Was it a memorable experience when you designed the costumes for AH, WILDERNESS! At Lincoln Center with director Daniel Sullivan, Tom Lynch and Peter Kaczorowski?
I truly enjoyed doing that production and I liked very much what we achieved as a team. I stupidly thought that play to a bit naïve and inconsequential but I feel Dan Sullivan helped me feel otherwise. I am still very proud of the production.
If you had a choice and could do it all over again, would you still select the role of costume designer as a career?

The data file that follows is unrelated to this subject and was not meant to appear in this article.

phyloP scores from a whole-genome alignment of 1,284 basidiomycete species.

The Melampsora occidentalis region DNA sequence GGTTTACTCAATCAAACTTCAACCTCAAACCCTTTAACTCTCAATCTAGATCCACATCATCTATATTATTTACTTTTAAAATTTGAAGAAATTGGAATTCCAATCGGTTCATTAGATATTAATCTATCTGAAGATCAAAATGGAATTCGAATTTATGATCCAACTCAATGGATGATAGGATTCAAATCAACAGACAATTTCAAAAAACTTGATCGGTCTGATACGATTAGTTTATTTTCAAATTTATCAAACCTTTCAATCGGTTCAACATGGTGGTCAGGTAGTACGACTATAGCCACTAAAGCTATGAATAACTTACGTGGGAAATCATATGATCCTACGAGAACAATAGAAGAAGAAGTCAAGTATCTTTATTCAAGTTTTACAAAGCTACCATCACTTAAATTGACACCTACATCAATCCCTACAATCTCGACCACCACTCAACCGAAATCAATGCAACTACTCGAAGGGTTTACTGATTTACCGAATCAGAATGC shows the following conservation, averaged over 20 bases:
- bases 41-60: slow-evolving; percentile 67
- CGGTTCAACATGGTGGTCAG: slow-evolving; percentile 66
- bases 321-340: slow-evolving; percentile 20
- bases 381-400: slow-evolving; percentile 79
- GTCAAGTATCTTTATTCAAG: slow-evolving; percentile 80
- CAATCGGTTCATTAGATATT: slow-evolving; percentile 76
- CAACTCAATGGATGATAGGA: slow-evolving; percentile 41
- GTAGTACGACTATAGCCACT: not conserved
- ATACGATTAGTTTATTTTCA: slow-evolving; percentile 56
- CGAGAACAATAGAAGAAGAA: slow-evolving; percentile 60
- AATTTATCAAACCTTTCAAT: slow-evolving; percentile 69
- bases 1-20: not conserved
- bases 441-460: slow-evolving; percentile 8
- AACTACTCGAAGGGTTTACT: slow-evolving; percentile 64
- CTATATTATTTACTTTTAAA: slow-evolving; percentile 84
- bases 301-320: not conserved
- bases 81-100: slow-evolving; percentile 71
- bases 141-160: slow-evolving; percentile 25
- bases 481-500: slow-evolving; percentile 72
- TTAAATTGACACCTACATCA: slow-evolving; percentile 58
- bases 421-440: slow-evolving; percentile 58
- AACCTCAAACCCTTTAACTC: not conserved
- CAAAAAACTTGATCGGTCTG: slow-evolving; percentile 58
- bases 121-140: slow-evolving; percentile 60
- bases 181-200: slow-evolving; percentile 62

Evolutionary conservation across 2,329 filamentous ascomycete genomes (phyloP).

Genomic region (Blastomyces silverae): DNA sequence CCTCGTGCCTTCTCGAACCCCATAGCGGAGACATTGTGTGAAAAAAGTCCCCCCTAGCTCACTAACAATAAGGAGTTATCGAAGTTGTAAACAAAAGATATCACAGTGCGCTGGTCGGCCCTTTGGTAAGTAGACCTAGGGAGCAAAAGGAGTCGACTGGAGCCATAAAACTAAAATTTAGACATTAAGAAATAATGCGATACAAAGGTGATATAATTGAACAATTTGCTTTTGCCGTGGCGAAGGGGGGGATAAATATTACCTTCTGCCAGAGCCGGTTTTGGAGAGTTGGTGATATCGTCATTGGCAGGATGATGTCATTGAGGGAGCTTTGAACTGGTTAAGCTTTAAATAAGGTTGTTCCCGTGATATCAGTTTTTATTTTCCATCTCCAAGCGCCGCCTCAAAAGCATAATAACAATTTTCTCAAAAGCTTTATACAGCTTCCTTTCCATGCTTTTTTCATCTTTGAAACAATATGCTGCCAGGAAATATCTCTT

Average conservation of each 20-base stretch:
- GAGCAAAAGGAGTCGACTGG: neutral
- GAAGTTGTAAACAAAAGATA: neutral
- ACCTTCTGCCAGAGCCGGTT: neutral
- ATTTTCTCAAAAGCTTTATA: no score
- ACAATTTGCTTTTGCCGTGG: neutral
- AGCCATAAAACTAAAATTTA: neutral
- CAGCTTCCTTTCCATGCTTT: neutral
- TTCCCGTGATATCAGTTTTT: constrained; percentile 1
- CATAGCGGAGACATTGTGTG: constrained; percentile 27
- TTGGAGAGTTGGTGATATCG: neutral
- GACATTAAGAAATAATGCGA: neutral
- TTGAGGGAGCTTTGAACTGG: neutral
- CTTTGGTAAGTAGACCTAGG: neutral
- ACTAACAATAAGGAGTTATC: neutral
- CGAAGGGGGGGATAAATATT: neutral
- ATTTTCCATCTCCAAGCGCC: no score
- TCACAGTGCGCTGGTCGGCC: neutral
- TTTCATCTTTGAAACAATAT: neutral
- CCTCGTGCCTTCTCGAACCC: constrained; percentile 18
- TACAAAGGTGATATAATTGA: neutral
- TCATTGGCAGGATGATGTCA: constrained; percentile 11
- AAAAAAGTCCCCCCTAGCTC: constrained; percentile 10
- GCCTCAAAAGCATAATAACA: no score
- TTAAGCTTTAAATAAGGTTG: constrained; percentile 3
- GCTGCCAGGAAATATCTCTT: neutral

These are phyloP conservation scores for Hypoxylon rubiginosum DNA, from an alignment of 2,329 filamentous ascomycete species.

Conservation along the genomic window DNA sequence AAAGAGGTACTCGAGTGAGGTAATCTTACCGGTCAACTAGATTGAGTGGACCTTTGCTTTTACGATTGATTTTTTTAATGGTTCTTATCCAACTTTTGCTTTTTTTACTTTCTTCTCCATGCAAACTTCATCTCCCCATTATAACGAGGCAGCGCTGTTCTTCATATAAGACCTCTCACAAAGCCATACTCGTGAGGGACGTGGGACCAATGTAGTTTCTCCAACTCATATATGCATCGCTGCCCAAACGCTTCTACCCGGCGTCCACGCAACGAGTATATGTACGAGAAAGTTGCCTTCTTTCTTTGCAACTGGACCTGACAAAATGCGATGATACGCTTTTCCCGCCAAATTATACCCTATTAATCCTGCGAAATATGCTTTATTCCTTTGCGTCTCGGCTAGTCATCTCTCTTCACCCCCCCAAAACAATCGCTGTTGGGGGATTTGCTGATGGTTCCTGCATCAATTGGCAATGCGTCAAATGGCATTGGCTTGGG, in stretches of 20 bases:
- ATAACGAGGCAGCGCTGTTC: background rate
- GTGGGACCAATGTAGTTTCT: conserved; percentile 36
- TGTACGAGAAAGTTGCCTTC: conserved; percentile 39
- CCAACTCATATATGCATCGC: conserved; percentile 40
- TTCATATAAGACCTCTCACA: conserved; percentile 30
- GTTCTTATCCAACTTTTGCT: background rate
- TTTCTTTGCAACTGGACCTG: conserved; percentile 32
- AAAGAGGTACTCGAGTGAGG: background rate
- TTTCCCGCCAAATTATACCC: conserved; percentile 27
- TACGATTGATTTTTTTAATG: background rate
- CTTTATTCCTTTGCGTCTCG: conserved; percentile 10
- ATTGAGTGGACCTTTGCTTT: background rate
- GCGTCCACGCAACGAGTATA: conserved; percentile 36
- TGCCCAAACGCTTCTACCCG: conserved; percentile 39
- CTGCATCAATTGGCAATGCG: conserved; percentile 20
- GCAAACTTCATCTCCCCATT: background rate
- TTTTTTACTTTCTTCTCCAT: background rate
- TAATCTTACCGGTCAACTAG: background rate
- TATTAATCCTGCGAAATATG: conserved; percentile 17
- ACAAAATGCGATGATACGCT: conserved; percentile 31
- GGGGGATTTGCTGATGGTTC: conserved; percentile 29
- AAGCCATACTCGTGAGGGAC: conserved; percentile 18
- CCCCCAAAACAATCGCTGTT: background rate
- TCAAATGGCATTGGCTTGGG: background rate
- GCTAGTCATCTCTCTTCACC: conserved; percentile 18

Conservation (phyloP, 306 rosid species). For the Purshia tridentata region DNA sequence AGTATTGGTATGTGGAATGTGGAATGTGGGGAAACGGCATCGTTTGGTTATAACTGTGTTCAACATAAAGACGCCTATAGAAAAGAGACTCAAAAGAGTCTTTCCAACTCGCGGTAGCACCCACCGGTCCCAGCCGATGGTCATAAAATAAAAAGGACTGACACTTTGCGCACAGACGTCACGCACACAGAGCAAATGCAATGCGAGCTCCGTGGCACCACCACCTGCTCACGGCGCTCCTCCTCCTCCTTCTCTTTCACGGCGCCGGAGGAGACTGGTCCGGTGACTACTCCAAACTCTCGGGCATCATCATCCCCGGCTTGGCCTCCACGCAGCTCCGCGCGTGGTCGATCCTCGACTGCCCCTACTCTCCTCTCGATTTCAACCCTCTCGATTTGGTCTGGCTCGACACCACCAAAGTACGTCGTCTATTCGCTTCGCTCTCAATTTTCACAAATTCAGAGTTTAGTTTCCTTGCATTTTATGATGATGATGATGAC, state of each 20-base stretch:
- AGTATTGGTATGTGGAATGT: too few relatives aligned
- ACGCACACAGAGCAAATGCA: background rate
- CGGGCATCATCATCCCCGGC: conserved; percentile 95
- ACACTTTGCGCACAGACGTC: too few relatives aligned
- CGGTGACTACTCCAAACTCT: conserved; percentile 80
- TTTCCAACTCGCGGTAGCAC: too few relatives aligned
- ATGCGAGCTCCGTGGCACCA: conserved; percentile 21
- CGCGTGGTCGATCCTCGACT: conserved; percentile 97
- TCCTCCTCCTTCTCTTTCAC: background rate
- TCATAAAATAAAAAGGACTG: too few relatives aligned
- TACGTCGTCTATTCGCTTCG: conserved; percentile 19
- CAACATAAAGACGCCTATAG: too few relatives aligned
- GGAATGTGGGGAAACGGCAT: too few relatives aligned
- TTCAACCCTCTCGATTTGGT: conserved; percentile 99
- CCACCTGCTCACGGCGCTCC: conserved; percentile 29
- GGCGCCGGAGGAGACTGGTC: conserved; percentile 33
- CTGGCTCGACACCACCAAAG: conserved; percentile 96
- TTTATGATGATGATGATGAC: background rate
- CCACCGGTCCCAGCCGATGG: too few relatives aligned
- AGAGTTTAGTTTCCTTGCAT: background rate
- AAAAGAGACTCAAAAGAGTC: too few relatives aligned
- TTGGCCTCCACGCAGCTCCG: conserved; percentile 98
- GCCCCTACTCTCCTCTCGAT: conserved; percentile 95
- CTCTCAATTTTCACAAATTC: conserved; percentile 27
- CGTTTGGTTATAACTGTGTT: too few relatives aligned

No, actually I would not. There are aspects of the profession that I do not find conducive to really being the artist that I had hoped to be from the earliest time I can remember. Since I grew up in Europe where the profession is quite different I became involved in it one could say “under false pretenses.” I do not like to travel, which a costume designer has to, often under very stressful circumstances (such as flying to London from Los Angeles for three days and returning there again after few days in Los Angeles). I do not like the often arbitrary deadlines that govern the designer’s live, I do not like the lack of respect designers often get from management, directors and actors, I do not like collaboration which cannot exist if one or more members of the team suffer from egocentricity, an all to common problem if I had to do it all over again, I would put all my energy into being a painter. This is not to say that I have not had a good life or that I am not proud of the work I have done. In many ways, I have been very privileged in the great artists I have worked with, particularly singers and composers and playwrights and in the fact that I have been allowed to teach. Teaching is not a job, it is a calling and it is a privilege especially in a state school system where my salary is paid for by the taxpayers. I take that part of my life extremely seriously.